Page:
The partners’ meeting about Don is coolly practical: an admirable attempt to sift personal animosity from legitimate business worries. The firm needs Don’s creativity — its failure at the Clio awards can’t be entirely explained away by Ogilvy rigging the nominations; the sad truth is that a bean-counting, somewhat hacky mentality has settled in since Don’s departure. (The place has been Lou-ed.) But they can’t accept all the drama that always came with Don’s genius. The final scene accepts him back, but reluctantly, because firing him would cost them money they don’t have — and with extremely heavy terms and conditions. No drinking in the office. He must report to Lou. He can’t be alone with a client. When he’s in a room with a client and other partners, he must stick to a preapproved script. No deviations or improvisations are allowed. Pete’s description of Don in season six (after Don unilaterally cut Jaguar loose in a fit of pique) comes to mind again: “Tarzan, swinging from vine to vine.” The firm needs Tarzan again, but Tarzan with a briefcase, his every vine-swing approved in advance.
Don says: “Okay.” Cut to black, roll credits.
I’m fascinated by the contrast in this episode between Don and Roger. For all Don’s continued entitled-male behavior (especially in Los Angeles; “Thanks for the visit, daddy,” Megan tells him), he seems more genuinely contrite than in early seasons. He’s not too much of a better man, but he’s definitely trying. He could’ve gone off with that mysterious woman he met on the plane in the season premiere but didn’t. He’s still drinking, but not as much, and in this episode we see him ask a flight attendant on the New York–to-L.A. connection for tomato juice instead of booze. When Megan quite understandably accuses him of cheating on her again, his distress as he insists on his fidelity feels desperate yet true. He wants to stop what Freddy referred to in the season premiere as a “Cyrano de Bergerac routine” and get back to work, even if it means accepting limits on his autonomy. These are all signs of maturity. Don’s in his early forties, but hey, better late than never. Truly.
Roger, meanwhile, is feeling more and more like the dark mirror of Don. “I found you at the bottom of a fur box,” Roger tells him during their after-hours meeting. “You were a disaster. I’ve seen that man, wandering the street wearing a sandwich board, saying the end is near.” Roger’s actually pretty close to that description himself. He shows up in the office when he feels like it and makes huge decisions without consulting the other partners. He hates himself and as a result cannot accept others’ love. He refused to even entertain his daughter’s forgiveness (complicated by self-righteousness and cultlike jargon as it was). Charming as he is, there’s something genuinely nihilistic about Roger. My colleagues keep writing pieces arguing that Don won’t survive this season, but I bet that if anybody ends up a casualty of the '60s, it’ll be Roger.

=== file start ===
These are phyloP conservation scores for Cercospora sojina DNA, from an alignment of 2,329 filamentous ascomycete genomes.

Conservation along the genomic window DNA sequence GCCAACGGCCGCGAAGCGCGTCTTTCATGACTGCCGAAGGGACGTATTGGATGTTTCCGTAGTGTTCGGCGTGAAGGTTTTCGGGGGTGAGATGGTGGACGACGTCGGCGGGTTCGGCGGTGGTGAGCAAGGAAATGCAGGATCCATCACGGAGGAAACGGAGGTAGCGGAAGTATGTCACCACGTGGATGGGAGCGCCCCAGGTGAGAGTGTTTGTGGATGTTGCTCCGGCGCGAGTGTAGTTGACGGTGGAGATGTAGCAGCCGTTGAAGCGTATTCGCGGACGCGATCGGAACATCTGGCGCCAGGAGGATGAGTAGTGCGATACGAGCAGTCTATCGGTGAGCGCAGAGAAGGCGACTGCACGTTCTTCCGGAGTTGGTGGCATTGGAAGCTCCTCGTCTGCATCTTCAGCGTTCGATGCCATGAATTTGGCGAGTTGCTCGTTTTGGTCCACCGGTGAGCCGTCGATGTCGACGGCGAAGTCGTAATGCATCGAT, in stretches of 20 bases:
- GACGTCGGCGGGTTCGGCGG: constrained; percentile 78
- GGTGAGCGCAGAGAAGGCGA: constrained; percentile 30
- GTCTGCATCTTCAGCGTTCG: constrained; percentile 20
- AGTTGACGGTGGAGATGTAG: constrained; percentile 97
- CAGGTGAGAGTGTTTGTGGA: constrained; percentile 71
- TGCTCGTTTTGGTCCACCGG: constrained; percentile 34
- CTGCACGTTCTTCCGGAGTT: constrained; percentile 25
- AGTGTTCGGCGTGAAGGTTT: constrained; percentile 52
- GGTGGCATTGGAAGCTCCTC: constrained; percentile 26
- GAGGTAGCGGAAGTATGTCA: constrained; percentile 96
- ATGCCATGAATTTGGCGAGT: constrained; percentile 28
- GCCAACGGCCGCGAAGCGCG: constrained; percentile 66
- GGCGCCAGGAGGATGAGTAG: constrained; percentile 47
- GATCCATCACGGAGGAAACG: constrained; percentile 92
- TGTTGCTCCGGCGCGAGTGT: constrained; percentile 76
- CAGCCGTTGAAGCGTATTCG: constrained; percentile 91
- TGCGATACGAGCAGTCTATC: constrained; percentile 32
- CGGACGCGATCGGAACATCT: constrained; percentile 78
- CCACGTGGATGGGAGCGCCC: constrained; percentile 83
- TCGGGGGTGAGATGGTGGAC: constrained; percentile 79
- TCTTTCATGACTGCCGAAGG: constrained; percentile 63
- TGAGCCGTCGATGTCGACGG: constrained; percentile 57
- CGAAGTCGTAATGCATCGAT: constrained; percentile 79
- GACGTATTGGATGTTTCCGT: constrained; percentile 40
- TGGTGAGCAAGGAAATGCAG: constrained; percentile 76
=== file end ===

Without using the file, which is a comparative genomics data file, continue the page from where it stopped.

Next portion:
Odds and Ends
- There are even small echoes of this “going where you aren’t invited” idea, as when a classmate of Bobby’s tries to sit beside him on a picnic blanket, or when Roger’s uncomfortable conversation with Don is interrupted by the appearance of one of Roger’s roommate/lovers.
- So much self-hatred in this episode. Betty’s flaying herself is incredibly hard to watch. “It was a perfect day, and he ruined it,” she says of her son. That “he” needs an “s” in front of it. It’s true that motherhood never came easily to her — the moment when she twists the knife in Bobby and then lights a cigarette and puts her sunglasses on is agonizing, and you could make a case that neither she nor Don should’ve had kids — but during that bedtime conversation with Henry, I actually said aloud, “Give yourself a break.”
- The Los Angeles movie that Don’s watching in a New York theater is Jacques Demy’s 1969 film Model Shop. It’s about a man whose relationship with a wannabe-actress is cratering. You can watch clips here.
- That final L.A. scene between Megan and Don is one of the strongest scenes the characters have ever shared. Megan's really laying into him, and every blow lands hard. She's right to be angry at him for keeping his suspension a secret, and his explanation — that he was waiting to tell her until he'd been able to fix things—is classic alcoholic self-justification. The shot of Megan storming off behind him and slamming the door is a beaut — Don frame right, foreground —a nd it feels like a callback to that great shot in the "You Only Live Twice" sequence at the end of season five, which began with Don walking away from wide rectangular soundstage door that enclosed Megan like a proscenium.
- It's no fun to watch Peggy heap scorn on Don, but remember that they have a common adversary in Lou.